Since 2016, the artists, designers and researchers of Atelier Luma, the research arm of the art institution Luma Arles, have been mining the potential of bioregional materials. They have been primarily focused on the Camargue coastal area surrounding Arles, exploring the soil, salt, algae and sunflowers – and other natural resources and agricultural waste endemic to the place – for possible use in bio-based pigments and construction materials.
Though the atelier has been locally focused on what it describes as a “cartographic approach to the territory and a thorough investigation into the region’s know-how and undervalued resources,” the methods it has innovated are meant to be shared and adapted around the world.
Indeed, these methods have borne fascinating fruit over the years: bioplastic tiles infused with the natural hues of algae, biolaminate panels made from mussel shells, and a collection of bioplastic stools, incorporating micro-algae as well as plant-based additives and dyes, that were shown in an exhibit dedicated to Atelier Luma at the 2023 edition of the Milan behemoth Alcova.
A few years ago, Atelier Luma outgrew its facilities in the Parc des Ateliers, the collection of 19th-century industrial buildings that serve as satellite venues for Luma Arles, which is perhaps still best known for Frank Gehry’s tower of shimmering steel. (Atelier Luma’s contribution to that building’s interiors, however, might be more interesting than its look-at-me facade: wall panels made of salt, bioplastic tiles made with algae-based dyes, and a wall coating, in the café, based on sunflower pith).
The move to a new location on the same site – the 2,000-square-metre Magasin Électrique – presented an opportunity to dig deeper into material innovation than any of the atelier’s previous endeavours. In fact, the architectural project would constitute a three-year experiment in interior construction that would result in a stupendous new laboratory, featuring a biolab and wood, ceramics and textile workshops; office spaces; a dye house; a materials testing lab, a plant garden; and public program spaces.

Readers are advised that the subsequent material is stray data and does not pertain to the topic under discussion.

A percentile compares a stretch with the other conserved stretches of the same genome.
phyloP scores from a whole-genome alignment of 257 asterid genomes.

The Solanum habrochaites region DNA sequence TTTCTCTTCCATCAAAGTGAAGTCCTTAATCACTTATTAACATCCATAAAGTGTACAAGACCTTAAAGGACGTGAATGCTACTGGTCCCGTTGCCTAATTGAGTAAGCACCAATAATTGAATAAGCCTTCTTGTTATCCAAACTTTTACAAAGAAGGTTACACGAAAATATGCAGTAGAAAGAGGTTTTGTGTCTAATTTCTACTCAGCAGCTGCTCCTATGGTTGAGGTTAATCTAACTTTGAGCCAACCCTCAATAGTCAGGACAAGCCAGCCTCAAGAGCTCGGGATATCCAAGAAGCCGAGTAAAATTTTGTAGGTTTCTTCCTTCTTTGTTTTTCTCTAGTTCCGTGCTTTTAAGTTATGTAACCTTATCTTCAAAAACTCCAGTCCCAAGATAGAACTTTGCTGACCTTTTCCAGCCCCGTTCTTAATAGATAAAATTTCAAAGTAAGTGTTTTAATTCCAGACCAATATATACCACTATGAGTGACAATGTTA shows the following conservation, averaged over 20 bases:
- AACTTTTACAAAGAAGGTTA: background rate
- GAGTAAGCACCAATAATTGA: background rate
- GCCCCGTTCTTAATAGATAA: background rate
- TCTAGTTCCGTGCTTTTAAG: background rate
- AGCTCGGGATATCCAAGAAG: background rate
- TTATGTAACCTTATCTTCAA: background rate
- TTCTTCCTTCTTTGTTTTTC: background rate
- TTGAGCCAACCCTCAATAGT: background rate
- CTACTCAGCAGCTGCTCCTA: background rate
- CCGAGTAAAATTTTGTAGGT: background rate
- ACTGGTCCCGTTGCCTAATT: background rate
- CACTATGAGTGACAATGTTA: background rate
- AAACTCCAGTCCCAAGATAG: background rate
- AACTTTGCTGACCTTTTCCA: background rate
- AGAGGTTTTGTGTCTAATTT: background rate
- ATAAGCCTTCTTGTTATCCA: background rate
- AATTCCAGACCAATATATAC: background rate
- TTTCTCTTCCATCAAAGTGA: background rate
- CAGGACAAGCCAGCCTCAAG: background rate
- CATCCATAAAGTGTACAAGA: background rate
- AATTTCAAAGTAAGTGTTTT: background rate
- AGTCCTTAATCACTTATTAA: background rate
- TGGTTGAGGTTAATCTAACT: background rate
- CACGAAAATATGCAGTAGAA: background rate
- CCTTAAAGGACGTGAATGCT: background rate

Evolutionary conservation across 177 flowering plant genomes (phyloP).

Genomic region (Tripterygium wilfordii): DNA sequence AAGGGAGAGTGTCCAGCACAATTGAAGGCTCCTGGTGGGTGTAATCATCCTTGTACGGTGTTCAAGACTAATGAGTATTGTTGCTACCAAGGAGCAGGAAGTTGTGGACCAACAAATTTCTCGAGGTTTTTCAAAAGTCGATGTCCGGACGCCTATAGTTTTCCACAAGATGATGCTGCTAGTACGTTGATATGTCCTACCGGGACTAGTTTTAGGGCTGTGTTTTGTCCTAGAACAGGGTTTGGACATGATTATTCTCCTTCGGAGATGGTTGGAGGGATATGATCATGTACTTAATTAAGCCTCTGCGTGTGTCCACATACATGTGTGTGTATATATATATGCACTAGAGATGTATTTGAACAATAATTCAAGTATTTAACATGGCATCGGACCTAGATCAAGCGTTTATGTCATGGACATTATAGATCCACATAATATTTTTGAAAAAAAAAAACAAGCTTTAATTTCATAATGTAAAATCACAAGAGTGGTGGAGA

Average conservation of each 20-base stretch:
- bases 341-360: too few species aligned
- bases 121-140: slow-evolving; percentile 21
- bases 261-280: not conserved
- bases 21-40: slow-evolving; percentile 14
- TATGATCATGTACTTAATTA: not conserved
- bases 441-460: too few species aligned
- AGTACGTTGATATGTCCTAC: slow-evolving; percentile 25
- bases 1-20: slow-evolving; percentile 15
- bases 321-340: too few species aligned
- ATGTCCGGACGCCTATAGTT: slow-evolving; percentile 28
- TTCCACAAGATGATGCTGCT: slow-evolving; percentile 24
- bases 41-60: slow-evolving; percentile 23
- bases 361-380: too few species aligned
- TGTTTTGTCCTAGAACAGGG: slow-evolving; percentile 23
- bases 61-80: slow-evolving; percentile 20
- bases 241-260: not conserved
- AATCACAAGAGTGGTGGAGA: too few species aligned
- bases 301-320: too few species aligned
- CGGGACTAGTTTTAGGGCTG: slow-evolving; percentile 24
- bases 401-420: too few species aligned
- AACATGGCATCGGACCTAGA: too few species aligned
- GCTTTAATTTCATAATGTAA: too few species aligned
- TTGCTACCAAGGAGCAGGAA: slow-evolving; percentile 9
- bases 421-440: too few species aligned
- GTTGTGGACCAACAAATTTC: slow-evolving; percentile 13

To reimagine the building, Atelier Luma collaborated with BC architects & studies and Assemble – two firms known for making beautiful aesthetic statements with non-extractive materials. The trio would incorporate many of the prototypes that Atelier Luma had been testing since its inception.
They began by gutting the building, then constructing timber frame structures for the three zones: a long and linear workshop with a mezzanine structure tinged by indigo and blue algae, and a more capacious “agora” – split into two spaces for fluctuating programmatic needs, from events to exhibits, featuring its own mezzanines. In this double-sided hall, a terrazzo floor featuring an almost calligraphic motif – made of the profiles of salvaged roof tiles – melds elegantly with the rammed earth walls.
Throughout, every detail – from those rammed earth walls and the sunflower-fibre and rice-straw acoustic panels to the natural-stained finishes and bioplastic furnishings – corresponds to Atelier Luma’s ethos and delivers a beautiful result. The finishes might be experimental but the materials are employed with a measured refinement, a serene palette of earthy tones coalesces into a striking aesthetic. Atelier Luma’s home in the Magasin Électrique should serve as both a proof of concept for biobased architecture and interiors and for good design, period.
With its new home at Luma Arles, the research collective and its collaborators – BC architects & studies and Assemble – employ a compelling palette of natural and waste materials.